The Walter Freedman and Karen Harrison Freedman Student Fellowships provide funding for undergraduate and graduate students to complete targeted digital projects under the guidance of Kelvin Smith Library’s Freedman Center for Digital Scholarship team. The student fellowships are offered as a parallel to the successful Freedman Faculty Fellows program.
Applications for the Freedman Student Fellowships are due Sept. 21. Eligibility is limited to students in the College of Arts and Sciences, Weatherhead School of Management and Case School of Engineering.
All recipients will:
Receive project- and technology-specific training from experts at the Freedman Center;
Have an assigned Freedman Center team member to help guide their work and monitor their progress;
Present a summary of their work at the annual symposium and prepare a poster about their work for inclusion in the CWRU Research ShowCASE; and
Have their work permanently housed in one of the institution’s storage and preservation platforms (e.g., Digital Case, Scalar, ArcGIS Online or the Open Science Framework).
For the 2020-21 academic year, the Freedman Student Fellowship program will provide undergraduate and graduate students the ability to partake in one of two opportunities.
The recipient of 2020-21 Freedman Student Internship will work with the Freedman Center for Digital Scholarship and the Flora Stone Mather Center for Women to advance digital components of the Silent Witness project for Cuyahoga County. Silent Witness is a national initiative dedicated to the elimination of domestic violence by raising awareness through community-based exhibits honoring those who have been murdered by their partners. This year’s intern will learn how to use the Freedman Center’s geographic information systems (GIS) and digital exhibit platforms, like Scalar and StoryMaps, and will apply these technologies with the Mather Center to complement their Silent Witness physical exhibits.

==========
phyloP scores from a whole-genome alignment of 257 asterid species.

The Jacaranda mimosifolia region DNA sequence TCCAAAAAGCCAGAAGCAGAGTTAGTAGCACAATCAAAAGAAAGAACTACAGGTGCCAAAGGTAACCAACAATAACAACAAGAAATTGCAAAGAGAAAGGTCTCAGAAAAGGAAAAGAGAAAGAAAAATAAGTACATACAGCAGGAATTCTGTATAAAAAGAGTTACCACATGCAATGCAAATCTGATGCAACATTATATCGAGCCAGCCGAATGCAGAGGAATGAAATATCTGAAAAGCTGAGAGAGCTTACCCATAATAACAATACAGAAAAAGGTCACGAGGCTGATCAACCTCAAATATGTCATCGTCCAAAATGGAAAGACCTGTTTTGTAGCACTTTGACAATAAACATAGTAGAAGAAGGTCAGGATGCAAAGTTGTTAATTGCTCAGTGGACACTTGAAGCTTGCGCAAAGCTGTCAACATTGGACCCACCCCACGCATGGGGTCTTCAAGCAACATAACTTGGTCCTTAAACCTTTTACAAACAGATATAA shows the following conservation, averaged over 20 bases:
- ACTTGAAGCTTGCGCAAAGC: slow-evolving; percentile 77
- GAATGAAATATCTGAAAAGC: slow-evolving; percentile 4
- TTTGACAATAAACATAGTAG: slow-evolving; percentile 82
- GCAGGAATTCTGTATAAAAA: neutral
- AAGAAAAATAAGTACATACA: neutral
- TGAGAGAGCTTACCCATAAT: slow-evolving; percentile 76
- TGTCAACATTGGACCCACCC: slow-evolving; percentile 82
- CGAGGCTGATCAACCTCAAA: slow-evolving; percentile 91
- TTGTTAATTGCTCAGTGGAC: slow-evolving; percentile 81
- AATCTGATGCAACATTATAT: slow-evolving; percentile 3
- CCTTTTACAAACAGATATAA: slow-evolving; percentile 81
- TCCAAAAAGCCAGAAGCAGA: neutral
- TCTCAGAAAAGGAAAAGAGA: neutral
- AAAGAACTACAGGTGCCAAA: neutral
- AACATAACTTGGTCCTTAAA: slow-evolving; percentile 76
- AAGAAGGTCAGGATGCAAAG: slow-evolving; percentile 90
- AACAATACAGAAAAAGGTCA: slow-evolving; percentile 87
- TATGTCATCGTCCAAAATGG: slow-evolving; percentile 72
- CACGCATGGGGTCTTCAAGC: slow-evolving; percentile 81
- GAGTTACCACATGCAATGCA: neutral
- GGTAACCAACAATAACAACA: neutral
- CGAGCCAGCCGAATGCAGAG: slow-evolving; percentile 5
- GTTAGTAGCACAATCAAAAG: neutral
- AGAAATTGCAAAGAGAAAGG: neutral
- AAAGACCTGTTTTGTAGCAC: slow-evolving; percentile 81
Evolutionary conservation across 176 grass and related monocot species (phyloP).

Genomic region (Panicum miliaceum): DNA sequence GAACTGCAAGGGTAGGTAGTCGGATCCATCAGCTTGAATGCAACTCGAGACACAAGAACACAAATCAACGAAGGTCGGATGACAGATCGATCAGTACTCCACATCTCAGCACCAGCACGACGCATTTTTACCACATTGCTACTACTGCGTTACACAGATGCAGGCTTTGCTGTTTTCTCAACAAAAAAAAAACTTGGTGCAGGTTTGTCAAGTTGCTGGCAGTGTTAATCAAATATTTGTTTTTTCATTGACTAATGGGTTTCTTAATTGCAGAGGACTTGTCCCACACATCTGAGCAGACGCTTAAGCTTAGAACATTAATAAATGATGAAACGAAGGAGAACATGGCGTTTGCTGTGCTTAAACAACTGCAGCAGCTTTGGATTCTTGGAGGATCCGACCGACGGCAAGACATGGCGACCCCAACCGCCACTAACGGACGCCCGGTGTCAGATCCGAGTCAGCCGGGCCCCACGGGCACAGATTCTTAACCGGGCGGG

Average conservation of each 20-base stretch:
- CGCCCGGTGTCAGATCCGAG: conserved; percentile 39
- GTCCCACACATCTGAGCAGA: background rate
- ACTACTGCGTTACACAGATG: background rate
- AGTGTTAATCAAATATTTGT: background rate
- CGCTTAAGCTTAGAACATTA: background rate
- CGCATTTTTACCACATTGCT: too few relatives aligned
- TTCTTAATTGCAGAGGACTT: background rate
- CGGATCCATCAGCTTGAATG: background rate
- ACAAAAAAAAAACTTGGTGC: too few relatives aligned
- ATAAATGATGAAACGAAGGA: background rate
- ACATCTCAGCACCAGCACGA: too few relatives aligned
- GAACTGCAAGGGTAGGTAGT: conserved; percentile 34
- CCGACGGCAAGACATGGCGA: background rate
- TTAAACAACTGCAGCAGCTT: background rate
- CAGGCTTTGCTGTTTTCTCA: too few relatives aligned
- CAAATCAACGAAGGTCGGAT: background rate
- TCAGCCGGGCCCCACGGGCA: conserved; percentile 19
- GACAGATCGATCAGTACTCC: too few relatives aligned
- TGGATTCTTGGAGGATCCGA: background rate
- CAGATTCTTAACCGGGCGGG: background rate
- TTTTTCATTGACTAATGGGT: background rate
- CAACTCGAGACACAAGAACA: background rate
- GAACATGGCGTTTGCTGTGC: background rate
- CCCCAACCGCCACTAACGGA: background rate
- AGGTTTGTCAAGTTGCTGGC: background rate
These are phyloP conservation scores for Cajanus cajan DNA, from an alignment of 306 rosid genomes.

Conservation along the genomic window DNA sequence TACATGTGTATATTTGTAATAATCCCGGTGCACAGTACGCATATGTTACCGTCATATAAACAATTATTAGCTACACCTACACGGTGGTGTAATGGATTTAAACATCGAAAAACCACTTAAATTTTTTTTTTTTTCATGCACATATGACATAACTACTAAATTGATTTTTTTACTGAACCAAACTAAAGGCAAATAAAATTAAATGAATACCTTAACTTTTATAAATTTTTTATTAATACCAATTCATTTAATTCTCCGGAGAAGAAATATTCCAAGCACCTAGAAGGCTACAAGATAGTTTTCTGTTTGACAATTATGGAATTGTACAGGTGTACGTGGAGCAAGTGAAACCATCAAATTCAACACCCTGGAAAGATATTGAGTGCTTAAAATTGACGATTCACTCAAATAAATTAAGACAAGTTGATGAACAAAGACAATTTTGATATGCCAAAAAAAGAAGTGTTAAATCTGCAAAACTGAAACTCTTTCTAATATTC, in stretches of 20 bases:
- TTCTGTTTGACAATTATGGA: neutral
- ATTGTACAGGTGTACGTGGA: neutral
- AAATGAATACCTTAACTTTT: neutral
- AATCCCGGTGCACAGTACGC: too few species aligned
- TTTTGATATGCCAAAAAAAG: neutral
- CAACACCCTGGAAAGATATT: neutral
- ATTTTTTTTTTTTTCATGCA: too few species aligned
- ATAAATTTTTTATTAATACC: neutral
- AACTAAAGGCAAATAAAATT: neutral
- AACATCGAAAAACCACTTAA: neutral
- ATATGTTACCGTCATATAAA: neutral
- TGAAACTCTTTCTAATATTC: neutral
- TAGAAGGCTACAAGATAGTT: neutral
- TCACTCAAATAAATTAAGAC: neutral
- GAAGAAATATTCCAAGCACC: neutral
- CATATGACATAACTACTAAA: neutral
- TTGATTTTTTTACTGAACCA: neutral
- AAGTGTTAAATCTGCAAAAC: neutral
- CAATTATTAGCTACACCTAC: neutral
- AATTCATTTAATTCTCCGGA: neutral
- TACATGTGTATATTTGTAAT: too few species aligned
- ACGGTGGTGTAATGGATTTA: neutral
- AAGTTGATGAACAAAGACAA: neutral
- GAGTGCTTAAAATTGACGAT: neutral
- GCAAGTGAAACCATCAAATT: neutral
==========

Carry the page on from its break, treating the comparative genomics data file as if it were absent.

Students in the internship track will be paid $15 per hour and will work five to eight hours per week during the academic year.
The grant track provides specific funding for students to employ digital scholarship methods in pursuit of their own research. It is intended to support significant and impactful projects, which may include research undertaken as part of undergraduate capstones, and graduate theses or dissertations. Examples of acceptable digital projects for the grant track might include:
The creation of a digital edition of a literary work with TEI;
The digitization, transcription and study of audio/video materials;
The use of GIS to assess spatial changes or demographics; and
The construction of a database of texts, images or audio recordings for analysis and visualization.
Internship and grant applicants are strongly encouraged to schedule a consultation with members of the Freedman Center for Digital Scholarship team before submitting an application. To schedule a consultation, contact firstname.lastname@example.org.
Any general questions regarding the Freedman Center’s various funding opportunities should be emailed to Charlie Harper at email@example.com.